Quotation: “For it is the condition of his rule that he shall spend his life in trying to impress the ‘natives,’ and so in every crisis he has got to do what the ‘natives’ expect of him.  He wears a mask, and his face grows to fit it,” (584).  I love this quote because along with the imagery it contains, it hits the main point of the piece; Orwell was pressured to conform to what the natives expected of him.  He initially did not want to shoot the elephant.  It was a working elephant, “comparable to destroying a huge and costly piece of machinery” (583), but a man had been killed by this animal and the people wanted it dead.  Orwell ended up shooting the elephant, fulfilling the wishes of the Burmese people.  By killing the elephant, Orwell’s action causes him to start to become the person that the Burmese people expect him to be.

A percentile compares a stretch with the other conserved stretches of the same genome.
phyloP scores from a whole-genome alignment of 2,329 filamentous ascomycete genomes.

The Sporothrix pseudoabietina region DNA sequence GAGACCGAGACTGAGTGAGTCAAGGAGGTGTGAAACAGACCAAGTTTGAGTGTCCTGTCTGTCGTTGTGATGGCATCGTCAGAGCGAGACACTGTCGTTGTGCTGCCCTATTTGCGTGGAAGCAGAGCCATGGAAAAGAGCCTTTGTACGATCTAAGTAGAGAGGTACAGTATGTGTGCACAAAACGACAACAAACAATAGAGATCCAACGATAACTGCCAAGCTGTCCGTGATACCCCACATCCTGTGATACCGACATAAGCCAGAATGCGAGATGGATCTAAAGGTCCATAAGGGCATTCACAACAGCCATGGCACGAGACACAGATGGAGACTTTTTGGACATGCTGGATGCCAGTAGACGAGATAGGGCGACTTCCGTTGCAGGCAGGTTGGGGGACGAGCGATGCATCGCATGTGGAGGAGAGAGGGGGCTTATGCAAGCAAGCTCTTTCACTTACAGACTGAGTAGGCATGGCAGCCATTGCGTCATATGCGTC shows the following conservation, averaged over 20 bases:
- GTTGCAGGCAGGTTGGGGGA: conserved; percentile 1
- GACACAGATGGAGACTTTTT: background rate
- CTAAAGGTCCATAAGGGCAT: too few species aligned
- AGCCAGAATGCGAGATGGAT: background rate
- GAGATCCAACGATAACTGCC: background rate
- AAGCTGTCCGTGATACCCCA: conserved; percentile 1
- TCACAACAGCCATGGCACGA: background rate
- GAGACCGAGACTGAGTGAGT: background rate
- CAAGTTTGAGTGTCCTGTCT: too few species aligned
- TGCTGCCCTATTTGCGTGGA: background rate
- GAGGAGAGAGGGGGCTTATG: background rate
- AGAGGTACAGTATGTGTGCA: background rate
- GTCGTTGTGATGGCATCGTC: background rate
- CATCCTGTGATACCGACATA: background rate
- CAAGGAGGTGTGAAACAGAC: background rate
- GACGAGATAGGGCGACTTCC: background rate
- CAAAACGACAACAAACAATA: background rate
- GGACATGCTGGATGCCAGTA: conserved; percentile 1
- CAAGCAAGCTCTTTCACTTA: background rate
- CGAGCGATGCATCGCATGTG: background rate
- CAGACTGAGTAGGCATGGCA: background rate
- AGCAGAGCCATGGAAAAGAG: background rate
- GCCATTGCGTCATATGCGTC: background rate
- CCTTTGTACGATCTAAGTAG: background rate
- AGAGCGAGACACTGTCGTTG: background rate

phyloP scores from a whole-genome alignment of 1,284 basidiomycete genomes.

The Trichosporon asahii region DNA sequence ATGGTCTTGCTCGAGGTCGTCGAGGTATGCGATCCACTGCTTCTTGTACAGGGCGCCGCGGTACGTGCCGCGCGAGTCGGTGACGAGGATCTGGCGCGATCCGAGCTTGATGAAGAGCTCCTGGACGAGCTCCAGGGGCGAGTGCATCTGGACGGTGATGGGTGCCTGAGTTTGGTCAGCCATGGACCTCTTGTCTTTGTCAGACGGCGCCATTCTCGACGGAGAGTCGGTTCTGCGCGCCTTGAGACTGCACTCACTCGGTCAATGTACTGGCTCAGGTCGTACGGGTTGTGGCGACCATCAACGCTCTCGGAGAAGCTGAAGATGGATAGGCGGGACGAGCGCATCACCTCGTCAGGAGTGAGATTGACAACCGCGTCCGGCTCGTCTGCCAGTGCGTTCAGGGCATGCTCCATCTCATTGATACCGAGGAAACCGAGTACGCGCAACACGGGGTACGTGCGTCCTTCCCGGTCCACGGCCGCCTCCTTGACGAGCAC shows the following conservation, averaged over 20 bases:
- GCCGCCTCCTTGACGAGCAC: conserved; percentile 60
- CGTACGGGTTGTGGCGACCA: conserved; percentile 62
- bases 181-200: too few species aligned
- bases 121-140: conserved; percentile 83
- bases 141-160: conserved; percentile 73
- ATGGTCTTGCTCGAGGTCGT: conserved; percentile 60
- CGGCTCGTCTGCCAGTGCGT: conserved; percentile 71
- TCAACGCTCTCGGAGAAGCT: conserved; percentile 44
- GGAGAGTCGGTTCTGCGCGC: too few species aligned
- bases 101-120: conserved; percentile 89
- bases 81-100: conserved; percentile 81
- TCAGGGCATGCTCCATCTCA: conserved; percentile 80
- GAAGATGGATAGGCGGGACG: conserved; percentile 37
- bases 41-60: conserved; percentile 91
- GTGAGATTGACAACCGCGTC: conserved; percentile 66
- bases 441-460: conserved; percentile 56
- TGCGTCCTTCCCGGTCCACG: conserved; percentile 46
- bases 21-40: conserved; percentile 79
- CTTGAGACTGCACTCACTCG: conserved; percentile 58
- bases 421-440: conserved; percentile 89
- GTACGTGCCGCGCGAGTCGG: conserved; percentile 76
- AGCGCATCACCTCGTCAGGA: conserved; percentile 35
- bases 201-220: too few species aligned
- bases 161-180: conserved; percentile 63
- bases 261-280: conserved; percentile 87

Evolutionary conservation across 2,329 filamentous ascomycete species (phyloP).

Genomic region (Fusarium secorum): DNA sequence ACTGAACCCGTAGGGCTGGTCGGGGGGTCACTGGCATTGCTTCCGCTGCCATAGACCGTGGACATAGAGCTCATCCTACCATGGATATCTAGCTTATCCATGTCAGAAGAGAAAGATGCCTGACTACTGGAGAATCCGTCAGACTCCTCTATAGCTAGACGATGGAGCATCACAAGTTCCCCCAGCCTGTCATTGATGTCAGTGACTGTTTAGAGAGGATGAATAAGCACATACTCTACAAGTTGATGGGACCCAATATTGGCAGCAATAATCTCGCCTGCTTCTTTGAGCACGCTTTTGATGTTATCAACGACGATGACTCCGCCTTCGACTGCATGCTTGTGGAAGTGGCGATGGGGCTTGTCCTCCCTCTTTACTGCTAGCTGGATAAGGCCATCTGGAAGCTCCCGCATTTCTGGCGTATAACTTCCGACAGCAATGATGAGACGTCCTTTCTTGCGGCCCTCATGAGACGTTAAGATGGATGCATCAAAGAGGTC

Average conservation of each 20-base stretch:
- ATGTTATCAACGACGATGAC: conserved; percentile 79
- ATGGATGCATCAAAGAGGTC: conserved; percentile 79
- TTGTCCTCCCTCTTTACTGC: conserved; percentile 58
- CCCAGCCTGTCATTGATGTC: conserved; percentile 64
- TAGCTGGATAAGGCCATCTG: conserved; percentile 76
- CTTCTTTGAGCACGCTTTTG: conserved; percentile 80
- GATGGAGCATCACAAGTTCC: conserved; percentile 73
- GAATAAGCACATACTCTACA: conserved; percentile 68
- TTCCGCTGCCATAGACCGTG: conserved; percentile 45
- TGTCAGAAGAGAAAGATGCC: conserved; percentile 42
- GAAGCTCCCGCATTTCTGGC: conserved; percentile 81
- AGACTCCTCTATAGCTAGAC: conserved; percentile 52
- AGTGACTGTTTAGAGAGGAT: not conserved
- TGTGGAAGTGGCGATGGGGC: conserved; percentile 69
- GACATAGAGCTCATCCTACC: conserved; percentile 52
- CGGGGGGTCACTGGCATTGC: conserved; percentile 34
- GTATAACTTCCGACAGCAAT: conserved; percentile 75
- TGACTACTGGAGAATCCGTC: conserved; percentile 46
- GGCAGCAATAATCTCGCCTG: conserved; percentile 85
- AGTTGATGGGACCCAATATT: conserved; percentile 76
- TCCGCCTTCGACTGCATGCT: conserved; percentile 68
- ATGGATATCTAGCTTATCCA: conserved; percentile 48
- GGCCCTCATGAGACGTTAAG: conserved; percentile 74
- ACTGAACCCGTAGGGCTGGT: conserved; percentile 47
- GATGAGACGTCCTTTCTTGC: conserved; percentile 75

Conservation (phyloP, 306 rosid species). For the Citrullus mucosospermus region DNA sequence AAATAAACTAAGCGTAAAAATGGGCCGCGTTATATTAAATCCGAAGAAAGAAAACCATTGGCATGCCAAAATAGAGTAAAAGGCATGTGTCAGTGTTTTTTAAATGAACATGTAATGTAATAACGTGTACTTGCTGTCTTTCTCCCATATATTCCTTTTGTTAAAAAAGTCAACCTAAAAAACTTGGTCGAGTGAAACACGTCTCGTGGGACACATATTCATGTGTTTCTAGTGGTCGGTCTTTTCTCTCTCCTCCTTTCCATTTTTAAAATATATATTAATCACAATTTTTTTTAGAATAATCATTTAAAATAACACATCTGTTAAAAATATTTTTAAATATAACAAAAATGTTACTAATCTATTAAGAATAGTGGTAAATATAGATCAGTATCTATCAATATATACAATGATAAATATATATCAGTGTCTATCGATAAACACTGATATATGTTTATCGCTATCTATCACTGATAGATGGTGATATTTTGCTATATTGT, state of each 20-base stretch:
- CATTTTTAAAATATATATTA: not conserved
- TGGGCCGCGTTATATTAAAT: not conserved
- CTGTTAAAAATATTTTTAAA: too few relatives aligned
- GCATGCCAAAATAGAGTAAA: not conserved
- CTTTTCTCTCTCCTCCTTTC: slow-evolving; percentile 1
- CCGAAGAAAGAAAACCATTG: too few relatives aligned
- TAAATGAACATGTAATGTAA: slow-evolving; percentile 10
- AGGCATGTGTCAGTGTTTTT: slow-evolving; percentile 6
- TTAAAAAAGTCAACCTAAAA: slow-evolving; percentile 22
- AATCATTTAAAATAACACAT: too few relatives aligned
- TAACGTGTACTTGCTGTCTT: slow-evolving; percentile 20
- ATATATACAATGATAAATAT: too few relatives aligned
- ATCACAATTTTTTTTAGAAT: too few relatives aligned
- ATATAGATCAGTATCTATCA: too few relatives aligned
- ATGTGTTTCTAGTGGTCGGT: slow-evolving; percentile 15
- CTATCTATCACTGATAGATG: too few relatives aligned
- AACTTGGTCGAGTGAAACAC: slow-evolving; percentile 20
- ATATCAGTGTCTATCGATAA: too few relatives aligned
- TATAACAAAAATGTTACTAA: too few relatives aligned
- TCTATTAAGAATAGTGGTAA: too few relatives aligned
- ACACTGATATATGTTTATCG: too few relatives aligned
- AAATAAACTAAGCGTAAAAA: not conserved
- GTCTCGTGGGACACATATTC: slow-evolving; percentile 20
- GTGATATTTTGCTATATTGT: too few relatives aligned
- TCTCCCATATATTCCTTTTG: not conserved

Pathos: The death of the elephant contains pathos; the creature, seemingly harmless, took over a half-hour to die.  It struggled, it was “powerless to move and yet powerless to die,” (586).  Orwell again uses imagery to bring out how awful it was to see the elephant die by saying “the tortured gasps continued as steadily as the ticking of a clock,” (586).  We, as readers, feel sorry for the elephant and its suffering.  The elephant was not supposed to die, but because of the native people and Orwell’s inability to follow his morals, it was killed.  Orwell himself could not stand to see nor hear the elephant die, and he reflects this tortured emotion onto his readers.